Student Project: Interacting with Neverball
Universität Hamburg, 2011–2013
- Students participating in the practical
exercises for the course “Interaction
Design” in 2011, 2012 and 2013
- Julian Fietkau
- Vertr.-Prof. Dr. Martin Christof Kindsmüller (2012, 2013)
- Timo Göttel (2011)
- Claudia Wyrwoll
The “Interaction Design” course takes place once pear year at the Universität Hamburg. Its lectures are accompanied by practical exercises which aim to let the students flex their HCI knowledge, come up with new concepts for interactions and practice evaluation methods. Starting in 2011, we chose the game Neverball as the “working material” for the exercises.
We knew from prior years that the course would draw in students with vastly different programming abilities, which made it difficult to design practical exercises that could challenge the most capable among them without frustrating the ones with less of a background in programming. Many HCI courses solve this problem by avoiding programming exercises entirely and sticking to conceptual exercises and paper prototypes.
However, we wanted to give students at all levels of programming expertise an opportunity to express their creativity. We patched a then-current version of Neverball to include a TCP-based network interface to control the camera and movement of the game field. We provided this version of the game, alongside example clients written in C and Java (the latter being the primary programming language taught at Universität Hamburg at the time), to our students, and tasked them with prototyping some kind of novel way to interact with Neverball. Less confident students could experiment with our example clients and have them interface with some other device such as their smartphones, while more daring groups could implement their own clients in whatever programming language or hardware they could imagine. Groups who were even less inclined to dive into software development also had the option to focus on evaluation methods instead and conduct a detailed evaluation of several Nintendo WiiMote control schemes provided by us.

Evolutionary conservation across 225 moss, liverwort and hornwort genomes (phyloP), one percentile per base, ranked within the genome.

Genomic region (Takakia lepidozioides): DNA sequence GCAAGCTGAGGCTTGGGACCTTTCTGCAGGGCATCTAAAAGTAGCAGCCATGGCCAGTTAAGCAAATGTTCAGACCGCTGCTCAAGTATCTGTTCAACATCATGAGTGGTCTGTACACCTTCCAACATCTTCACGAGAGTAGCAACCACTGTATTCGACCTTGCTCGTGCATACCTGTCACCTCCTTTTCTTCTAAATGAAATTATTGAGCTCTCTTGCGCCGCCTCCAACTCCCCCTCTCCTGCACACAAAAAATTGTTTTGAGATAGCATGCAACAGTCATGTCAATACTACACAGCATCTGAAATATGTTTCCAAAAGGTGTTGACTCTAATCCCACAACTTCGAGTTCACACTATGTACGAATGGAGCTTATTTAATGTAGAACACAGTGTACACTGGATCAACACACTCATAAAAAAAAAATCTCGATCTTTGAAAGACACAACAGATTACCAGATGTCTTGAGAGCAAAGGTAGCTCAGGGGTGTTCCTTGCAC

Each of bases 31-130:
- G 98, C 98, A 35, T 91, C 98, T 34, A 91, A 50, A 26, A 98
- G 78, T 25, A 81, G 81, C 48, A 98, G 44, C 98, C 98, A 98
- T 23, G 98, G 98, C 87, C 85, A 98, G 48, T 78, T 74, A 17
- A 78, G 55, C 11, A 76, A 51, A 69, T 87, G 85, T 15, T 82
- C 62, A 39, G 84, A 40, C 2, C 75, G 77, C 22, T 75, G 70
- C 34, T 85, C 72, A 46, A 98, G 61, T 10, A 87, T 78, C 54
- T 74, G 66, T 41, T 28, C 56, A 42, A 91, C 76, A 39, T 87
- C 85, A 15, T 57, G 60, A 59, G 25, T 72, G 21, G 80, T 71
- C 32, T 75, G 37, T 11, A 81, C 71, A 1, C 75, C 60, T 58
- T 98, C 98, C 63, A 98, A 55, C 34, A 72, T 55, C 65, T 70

This approach worked even better than we coul have imagined. Each year this set of exercises was used, we saw a huge variety of interaction prototypes. Just to name a few:
- several prototypes based on image processing tools, some using the Microsoft Kinect, others combining standard webcams with Augmented Reality frameworks
- specialized input hardware such as the Sensable Phantom, 3Dconnexion 3D mouse or a digital dance pad
- custom-built input hardware based on the Arduino platform and on Lego MindStorms
- usage of the tilt sensors in Android smartphones, in the Nintendo WiiMote and in the Apple MacBook Pro
- connecting to a selection of legacy game pads by various vendors
The video at the top of this page summarizes the project results from 2012. The one below this paragraph shows the projects from 2011. I am still in possession of the raw video material from the 2013 exhibition, but due to outside factors at the time a compilation video was never created. Let me know if you’d be interested in seeing it!
Student evaluations about these exercises were consistently positive. The success of this approach led us to pursue a publication of the details, which culminated in a short paper presented at HDI 2014 in Freiburg.
The practical exercise concept for “Interaction Design” in Hamburg was revamped from the ground up in 2014 after a change in leadership. As far as I am aware, Neverball has not been part of it since. You can still find the code on GitHub if you’d like to take a look, even though the patch will no doubt be incompatible with current versions of Neverball.